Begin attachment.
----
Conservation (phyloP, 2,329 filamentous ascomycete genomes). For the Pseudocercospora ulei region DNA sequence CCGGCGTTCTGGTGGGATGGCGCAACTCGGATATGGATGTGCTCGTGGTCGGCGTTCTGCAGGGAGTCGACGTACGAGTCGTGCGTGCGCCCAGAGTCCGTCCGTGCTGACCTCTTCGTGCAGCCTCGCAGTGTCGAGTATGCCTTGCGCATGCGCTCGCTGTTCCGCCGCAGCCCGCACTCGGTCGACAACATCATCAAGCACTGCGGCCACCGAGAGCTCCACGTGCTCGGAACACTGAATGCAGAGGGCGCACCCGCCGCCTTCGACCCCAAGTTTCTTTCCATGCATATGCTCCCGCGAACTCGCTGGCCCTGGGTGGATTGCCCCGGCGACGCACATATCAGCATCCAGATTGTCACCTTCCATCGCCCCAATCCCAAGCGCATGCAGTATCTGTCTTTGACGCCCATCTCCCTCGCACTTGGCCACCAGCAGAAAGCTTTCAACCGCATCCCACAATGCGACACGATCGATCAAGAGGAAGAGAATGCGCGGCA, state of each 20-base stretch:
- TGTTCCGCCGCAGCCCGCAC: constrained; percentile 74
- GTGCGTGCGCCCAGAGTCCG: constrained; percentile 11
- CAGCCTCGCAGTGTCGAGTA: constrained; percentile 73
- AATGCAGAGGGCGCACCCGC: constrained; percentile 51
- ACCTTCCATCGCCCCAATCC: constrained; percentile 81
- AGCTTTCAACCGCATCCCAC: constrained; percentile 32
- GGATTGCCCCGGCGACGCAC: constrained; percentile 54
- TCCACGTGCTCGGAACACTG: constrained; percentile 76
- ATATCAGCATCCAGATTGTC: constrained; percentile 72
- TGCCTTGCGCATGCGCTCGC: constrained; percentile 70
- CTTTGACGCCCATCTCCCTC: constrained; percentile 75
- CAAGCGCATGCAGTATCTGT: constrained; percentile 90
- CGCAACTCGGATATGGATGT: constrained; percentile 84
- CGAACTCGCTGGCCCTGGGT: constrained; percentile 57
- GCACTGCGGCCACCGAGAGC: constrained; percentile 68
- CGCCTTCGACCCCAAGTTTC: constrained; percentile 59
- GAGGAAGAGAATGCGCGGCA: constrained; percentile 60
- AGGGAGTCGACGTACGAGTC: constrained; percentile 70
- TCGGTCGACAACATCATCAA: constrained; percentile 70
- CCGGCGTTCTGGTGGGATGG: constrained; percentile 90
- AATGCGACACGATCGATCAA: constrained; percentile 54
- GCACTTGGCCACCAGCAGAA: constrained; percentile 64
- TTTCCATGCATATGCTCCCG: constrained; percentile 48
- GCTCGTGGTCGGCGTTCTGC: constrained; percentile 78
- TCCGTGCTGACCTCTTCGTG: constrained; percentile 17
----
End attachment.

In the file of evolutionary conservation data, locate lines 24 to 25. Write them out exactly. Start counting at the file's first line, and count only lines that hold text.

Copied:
- TTTCCATGCATATGCTCCCG: constrained; percentile 48
- GCTCGTGGTCGGCGTTCTGC: constrained; percentile 78